Posted April 28th, 2015 by Tyler Irving

Megacity metabolism: is your city consuming a balanced resource diet?

  • Photo of Seoul, Korea at night

    Megacities such as Seoul, Korea (pictured) are home to 6.7 per cent of the world's population, yet they consume 9.3 per cent of global electricity and produce 12.6 per cent of global waste (Photo: Seoul Metropolitan Government).

New York is an energy hog, London and Paris use relatively fewer resources and Tokyo conserves water like a pro. These are just a few of the findings from a new study on “megacity metabolism”—the world’s first comprehensive survey of resources used and removed in each of the planet’s 27 largest metropolitan areas.

Led by engineers at the University of Toronto, an international team of researchers examined data on how resources pass through the globe’s largest cities, such as burning natural gas for heating, using electricity for public transit or disposing of solid waste and wastewater. Published this week in the journal Proceedings of the National Academy of Sciences, the findings could point the way toward strategies to make cities cleaner, greener and more sustainable—or at least less greedy.

Megacities—metropolitan areas with populations greater than 10 million—continue to grow in size and economic prominence. In 1970, there were only eight megacities across the world. This number grew to 27 in 2010, and it’s expected to reach 37 by 2020. These urban areas currently generate 14.6 per cent of the globe’s total GDP, but they also consume resources disproportionately.

The study found that today’s megacities are home to only 6.7 per cent of the world’s population, yet they consume 9.3 per cent of global electricity and produce 12.6 per cent of global waste.

(With a population of approximately 6 million, the Greater Toronto Area doesn’t make this megacity list.)

According to U of T civil engineering professor and industrial ecologist Chris Kennedy (CivE), some cities are guiltier than others.

“The New York metropolis has 12 million fewer people than Tokyo, yet it uses more energy in total: the equivalent of one oil supertanker every 1.5 days,” he said. “When I saw that, I thought it was just incredible.”

Kennedy, also a senior fellow at the Global Cities Institute, explained that some of the differences have to do with geography: colder megacities like Moscow and New York use more fuel for heating. Another factor is economic activity.

“Wealthy people consume more stuff and ultimately discard more stuff,” he said. The average New Yorker uses 24 times as much energy as a citizen of Kolkata, and produces over 15 times as much solid waste.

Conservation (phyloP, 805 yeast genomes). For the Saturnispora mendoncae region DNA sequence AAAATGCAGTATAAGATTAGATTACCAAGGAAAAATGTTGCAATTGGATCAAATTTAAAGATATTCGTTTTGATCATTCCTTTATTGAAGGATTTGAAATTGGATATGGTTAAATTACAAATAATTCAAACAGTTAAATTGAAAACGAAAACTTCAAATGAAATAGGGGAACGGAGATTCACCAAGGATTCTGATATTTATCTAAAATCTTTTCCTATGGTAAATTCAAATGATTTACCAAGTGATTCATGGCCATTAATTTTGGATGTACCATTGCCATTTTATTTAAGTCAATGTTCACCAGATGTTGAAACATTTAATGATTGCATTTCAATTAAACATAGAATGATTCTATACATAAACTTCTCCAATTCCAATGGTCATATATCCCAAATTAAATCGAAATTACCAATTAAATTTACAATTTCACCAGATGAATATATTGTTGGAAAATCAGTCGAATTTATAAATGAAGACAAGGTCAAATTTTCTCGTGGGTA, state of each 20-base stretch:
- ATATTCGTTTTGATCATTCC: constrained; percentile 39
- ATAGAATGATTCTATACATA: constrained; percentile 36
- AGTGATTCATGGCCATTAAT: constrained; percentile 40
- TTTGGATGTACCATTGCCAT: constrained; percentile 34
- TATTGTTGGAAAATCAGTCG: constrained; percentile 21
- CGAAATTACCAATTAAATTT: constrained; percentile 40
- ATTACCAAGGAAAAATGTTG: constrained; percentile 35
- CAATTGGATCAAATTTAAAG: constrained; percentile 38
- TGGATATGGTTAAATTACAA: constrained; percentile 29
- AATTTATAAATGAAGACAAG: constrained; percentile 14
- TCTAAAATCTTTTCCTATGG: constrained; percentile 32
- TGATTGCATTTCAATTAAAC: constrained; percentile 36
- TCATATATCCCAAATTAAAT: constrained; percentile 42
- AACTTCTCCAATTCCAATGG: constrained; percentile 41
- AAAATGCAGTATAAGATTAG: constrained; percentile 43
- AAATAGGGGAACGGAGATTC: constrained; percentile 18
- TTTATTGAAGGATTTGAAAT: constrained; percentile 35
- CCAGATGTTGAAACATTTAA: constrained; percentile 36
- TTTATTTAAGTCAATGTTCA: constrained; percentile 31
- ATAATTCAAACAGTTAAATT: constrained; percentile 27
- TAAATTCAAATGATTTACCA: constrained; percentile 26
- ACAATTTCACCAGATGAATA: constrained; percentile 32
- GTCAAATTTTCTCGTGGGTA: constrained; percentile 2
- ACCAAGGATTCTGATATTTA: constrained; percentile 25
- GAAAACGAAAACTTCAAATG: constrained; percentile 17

Yet as can be seen by comparing New York and Tokyo—both relatively rich megacities in temperate regions—wealth and geography aren’t everything. Tokyo’s efficient design and vast network of public transit reduces its environmental impact, and demonstrates that in some cases, smart urban policies can reduce resource use, even in the face of rising GDP and exploding populations.

Tokyo has also aggressively addressed leaky pipes, a strategy that has reduced water losses to 3 per cent. This compares to over 50 per cent leakage in cities like Rio de Janiero and Sao Paolo.

“These are places that are really short of water, and yet they’re leaking it away,” said Kennedy.

In the study, Kennedy and his team shared several other successful policies:

  • Moscow has built the largest district heating system in the world, providing combined heat and power to buildings housing 12 million people; this being more efficient that using separate systems for each building.
  • Seoul has developed a system for reclaiming used wastewater for secondary uses like flushing toilets, increasing the overall efficiency of water use.
  • London has been subject to rising electricity costs and taxes on the disposal of solid waste. It is the only megacity for which per capita electricity use is going down even as GDP goes up.

While Kennedy and other researchers have studied resource use in big cities before, they have often been limited either by a small sample size or by a definition which did not include the entire metropolitan region. This new study is the first to capture detailed information from these 27 megacities.

This research contributes to an increased understanding of the growing complexity of cities. “A megacity is not a politically defined region,” said Kennedy. “It’s a commuter-shed. The people who live there have a common labour and housing market, and they travel throughout the region for daily work or leisure.”

Across the world, megacities are seeing massive increases in population, but the findings show that they are growing even faster in terms of energy use and GDP. In the developing world—especially China, home to more megacities than any other country—the combination of more people and more consumption per capita is putting an enormous strain on the planet’s resources.

Yet the study suggests that megacities proliferate, smart policy decisions can make a difference. “What we’re talking about are not short-term, one-election issues, but long-term policies on infrastructure that shape cities over years or decades,” said Kennedy.

“The evidence is that megacities can make some progress in reducing overall resource use, and I think that’s encouraging.”